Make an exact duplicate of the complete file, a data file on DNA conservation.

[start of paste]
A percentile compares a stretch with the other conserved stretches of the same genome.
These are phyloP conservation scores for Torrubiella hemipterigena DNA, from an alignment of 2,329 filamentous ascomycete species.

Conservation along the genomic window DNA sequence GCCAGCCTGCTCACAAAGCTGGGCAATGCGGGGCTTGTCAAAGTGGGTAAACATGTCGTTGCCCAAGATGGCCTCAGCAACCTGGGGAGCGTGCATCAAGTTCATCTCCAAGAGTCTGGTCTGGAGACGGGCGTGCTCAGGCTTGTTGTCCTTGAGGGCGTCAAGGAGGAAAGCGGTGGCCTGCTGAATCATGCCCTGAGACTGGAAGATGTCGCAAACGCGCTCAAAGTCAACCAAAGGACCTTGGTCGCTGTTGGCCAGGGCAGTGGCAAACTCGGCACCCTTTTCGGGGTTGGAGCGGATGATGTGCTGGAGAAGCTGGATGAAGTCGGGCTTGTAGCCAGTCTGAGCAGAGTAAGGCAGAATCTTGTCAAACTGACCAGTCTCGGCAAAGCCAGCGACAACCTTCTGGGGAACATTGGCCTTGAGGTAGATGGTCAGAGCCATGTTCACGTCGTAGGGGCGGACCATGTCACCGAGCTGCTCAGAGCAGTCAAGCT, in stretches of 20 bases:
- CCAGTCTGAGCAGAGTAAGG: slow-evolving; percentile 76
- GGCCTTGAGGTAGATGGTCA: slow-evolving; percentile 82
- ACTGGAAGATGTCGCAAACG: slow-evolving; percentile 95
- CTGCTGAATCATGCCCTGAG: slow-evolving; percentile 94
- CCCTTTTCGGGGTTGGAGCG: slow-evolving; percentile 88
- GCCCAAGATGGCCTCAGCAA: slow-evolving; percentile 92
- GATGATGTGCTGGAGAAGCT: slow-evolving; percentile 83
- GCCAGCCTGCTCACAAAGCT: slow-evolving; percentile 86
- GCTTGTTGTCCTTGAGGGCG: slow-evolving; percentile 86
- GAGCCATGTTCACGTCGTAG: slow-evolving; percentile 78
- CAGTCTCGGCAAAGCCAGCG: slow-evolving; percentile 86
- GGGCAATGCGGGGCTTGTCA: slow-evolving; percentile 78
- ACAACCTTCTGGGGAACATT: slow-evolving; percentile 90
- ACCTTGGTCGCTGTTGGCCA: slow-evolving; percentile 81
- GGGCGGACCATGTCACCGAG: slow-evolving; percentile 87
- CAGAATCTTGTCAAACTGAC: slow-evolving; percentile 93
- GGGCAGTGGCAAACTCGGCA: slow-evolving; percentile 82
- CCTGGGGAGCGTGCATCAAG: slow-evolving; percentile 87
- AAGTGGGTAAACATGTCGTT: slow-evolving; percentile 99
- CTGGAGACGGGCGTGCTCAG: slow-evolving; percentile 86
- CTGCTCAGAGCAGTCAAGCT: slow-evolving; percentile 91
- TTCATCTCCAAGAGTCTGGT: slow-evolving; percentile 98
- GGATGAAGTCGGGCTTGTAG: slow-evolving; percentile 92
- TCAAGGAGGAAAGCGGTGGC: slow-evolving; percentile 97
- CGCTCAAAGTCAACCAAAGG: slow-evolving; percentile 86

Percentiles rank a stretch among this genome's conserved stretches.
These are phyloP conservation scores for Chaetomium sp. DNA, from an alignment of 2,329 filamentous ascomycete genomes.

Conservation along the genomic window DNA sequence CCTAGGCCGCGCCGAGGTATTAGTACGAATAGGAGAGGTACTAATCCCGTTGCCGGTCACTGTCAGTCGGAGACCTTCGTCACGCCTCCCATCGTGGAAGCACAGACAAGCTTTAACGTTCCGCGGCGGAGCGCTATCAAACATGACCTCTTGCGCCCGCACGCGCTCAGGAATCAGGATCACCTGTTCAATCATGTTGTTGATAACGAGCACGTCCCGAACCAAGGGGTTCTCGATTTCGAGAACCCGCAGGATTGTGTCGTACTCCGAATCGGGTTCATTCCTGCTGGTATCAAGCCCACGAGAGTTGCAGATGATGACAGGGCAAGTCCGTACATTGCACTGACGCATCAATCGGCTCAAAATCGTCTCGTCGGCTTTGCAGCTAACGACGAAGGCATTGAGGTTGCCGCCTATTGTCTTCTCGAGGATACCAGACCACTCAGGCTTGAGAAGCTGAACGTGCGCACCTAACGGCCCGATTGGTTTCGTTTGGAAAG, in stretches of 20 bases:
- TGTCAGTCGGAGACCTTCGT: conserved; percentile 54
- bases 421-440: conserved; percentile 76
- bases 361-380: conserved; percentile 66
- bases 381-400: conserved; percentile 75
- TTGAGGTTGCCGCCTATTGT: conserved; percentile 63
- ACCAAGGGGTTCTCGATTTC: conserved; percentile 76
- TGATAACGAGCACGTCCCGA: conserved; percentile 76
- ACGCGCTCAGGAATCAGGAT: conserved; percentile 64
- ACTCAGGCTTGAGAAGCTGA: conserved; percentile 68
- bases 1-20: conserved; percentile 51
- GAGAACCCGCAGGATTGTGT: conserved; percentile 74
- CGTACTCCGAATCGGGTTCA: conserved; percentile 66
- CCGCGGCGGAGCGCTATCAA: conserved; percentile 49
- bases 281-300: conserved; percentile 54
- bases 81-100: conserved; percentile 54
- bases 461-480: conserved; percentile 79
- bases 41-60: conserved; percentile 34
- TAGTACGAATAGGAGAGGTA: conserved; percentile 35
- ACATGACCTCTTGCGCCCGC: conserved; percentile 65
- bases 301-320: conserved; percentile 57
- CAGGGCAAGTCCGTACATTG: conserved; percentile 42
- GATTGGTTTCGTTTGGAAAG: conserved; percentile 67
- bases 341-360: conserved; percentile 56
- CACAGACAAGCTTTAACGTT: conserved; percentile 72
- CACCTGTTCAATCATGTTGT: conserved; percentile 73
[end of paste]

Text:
A percentile compares a stretch with the other conserved stretches of the same genome.
These are phyloP conservation scores for Torrubiella hemipterigena DNA, from an alignment of 2,329 filamentous ascomycete species.

Conservation along the genomic window DNA sequence GCCAGCCTGCTCACAAAGCTGGGCAATGCGGGGCTTGTCAAAGTGGGTAAACATGTCGTTGCCCAAGATGGCCTCAGCAACCTGGGGAGCGTGCATCAAGTTCATCTCCAAGAGTCTGGTCTGGAGACGGGCGTGCTCAGGCTTGTTGTCCTTGAGGGCGTCAAGGAGGAAAGCGGTGGCCTGCTGAATCATGCCCTGAGACTGGAAGATGTCGCAAACGCGCTCAAAGTCAACCAAAGGACCTTGGTCGCTGTTGGCCAGGGCAGTGGCAAACTCGGCACCCTTTTCGGGGTTGGAGCGGATGATGTGCTGGAGAAGCTGGATGAAGTCGGGCTTGTAGCCAGTCTGAGCAGAGTAAGGCAGAATCTTGTCAAACTGACCAGTCTCGGCAAAGCCAGCGACAACCTTCTGGGGAACATTGGCCTTGAGGTAGATGGTCAGAGCCATGTTCACGTCGTAGGGGCGGACCATGTCACCGAGCTGCTCAGAGCAGTCAAGCT, in stretches of 20 bases:
- CCAGTCTGAGCAGAGTAAGG: slow-evolving; percentile 76
- GGCCTTGAGGTAGATGGTCA: slow-evolving; percentile 82
- ACTGGAAGATGTCGCAAACG: slow-evolving; percentile 95
- CTGCTGAATCATGCCCTGAG: slow-evolving; percentile 94
- CCCTTTTCGGGGTTGGAGCG: slow-evolving; percentile 88
- GCCCAAGATGGCCTCAGCAA: slow-evolving; percentile 92
- GATGATGTGCTGGAGAAGCT: slow-evolving; percentile 83
- GCCAGCCTGCTCACAAAGCT: slow-evolving; percentile 86
- GCTTGTTGTCCTTGAGGGCG: slow-evolving; percentile 86
- GAGCCATGTTCACGTCGTAG: slow-evolving; percentile 78
- CAGTCTCGGCAAAGCCAGCG: slow-evolving; percentile 86
- GGGCAATGCGGGGCTTGTCA: slow-evolving; percentile 78
- ACAACCTTCTGGGGAACATT: slow-evolving; percentile 90
- ACCTTGGTCGCTGTTGGCCA: slow-evolving; percentile 81
- GGGCGGACCATGTCACCGAG: slow-evolving; percentile 87
- CAGAATCTTGTCAAACTGAC: slow-evolving; percentile 93
- GGGCAGTGGCAAACTCGGCA: slow-evolving; percentile 82
- CCTGGGGAGCGTGCATCAAG: slow-evolving; percentile 87
- AAGTGGGTAAACATGTCGTT: slow-evolving; percentile 99
- CTGGAGACGGGCGTGCTCAG: slow-evolving; percentile 86
- CTGCTCAGAGCAGTCAAGCT: slow-evolving; percentile 91
- TTCATCTCCAAGAGTCTGGT: slow-evolving; percentile 98
- GGATGAAGTCGGGCTTGTAG: slow-evolving; percentile 92
- TCAAGGAGGAAAGCGGTGGC: slow-evolving; percentile 97
- CGCTCAAAGTCAACCAAAGG: slow-evolving; percentile 86

Percentiles rank a stretch among this genome's conserved stretches.
These are phyloP conservation scores for Chaetomium sp. DNA, from an alignment of 2,329 filamentous ascomycete genomes.

Conservation along the genomic window DNA sequence CCTAGGCCGCGCCGAGGTATTAGTACGAATAGGAGAGGTACTAATCCCGTTGCCGGTCACTGTCAGTCGGAGACCTTCGTCACGCCTCCCATCGTGGAAGCACAGACAAGCTTTAACGTTCCGCGGCGGAGCGCTATCAAACATGACCTCTTGCGCCCGCACGCGCTCAGGAATCAGGATCACCTGTTCAATCATGTTGTTGATAACGAGCACGTCCCGAACCAAGGGGTTCTCGATTTCGAGAACCCGCAGGATTGTGTCGTACTCCGAATCGGGTTCATTCCTGCTGGTATCAAGCCCACGAGAGTTGCAGATGATGACAGGGCAAGTCCGTACATTGCACTGACGCATCAATCGGCTCAAAATCGTCTCGTCGGCTTTGCAGCTAACGACGAAGGCATTGAGGTTGCCGCCTATTGTCTTCTCGAGGATACCAGACCACTCAGGCTTGAGAAGCTGAACGTGCGCACCTAACGGCCCGATTGGTTTCGTTTGGAAAG, in stretches of 20 bases:
- TGTCAGTCGGAGACCTTCGT: conserved; percentile 54
- bases 421-440: conserved; percentile 76
- bases 361-380: conserved; percentile 66
- bases 381-400: conserved; percentile 75
- TTGAGGTTGCCGCCTATTGT: conserved; percentile 63
- ACCAAGGGGTTCTCGATTTC: conserved; percentile 76
- TGATAACGAGCACGTCCCGA: conserved; percentile 76
- ACGCGCTCAGGAATCAGGAT: conserved; percentile 64
- ACTCAGGCTTGAGAAGCTGA: conserved; percentile 68
- bases 1-20: conserved; percentile 51
- GAGAACCCGCAGGATTGTGT: conserved; percentile 74
- CGTACTCCGAATCGGGTTCA: conserved; percentile 66
- CCGCGGCGGAGCGCTATCAA: conserved; percentile 49
- bases 281-300: conserved; percentile 54
- bases 81-100: conserved; percentile 54
- bases 461-480: conserved; percentile 79
- bases 41-60: conserved; percentile 34
- TAGTACGAATAGGAGAGGTA: conserved; percentile 35
- ACATGACCTCTTGCGCCCGC: conserved; percentile 65
- bases 301-320: conserved; percentile 57
- CAGGGCAAGTCCGTACATTG: conserved; percentile 42
- GATTGGTTTCGTTTGGAAAG: conserved; percentile 67
- bases 341-360: conserved; percentile 56
- CACAGACAAGCTTTAACGTT: conserved; percentile 72
- CACCTGTTCAATCATGTTGT: conserved; percentile 73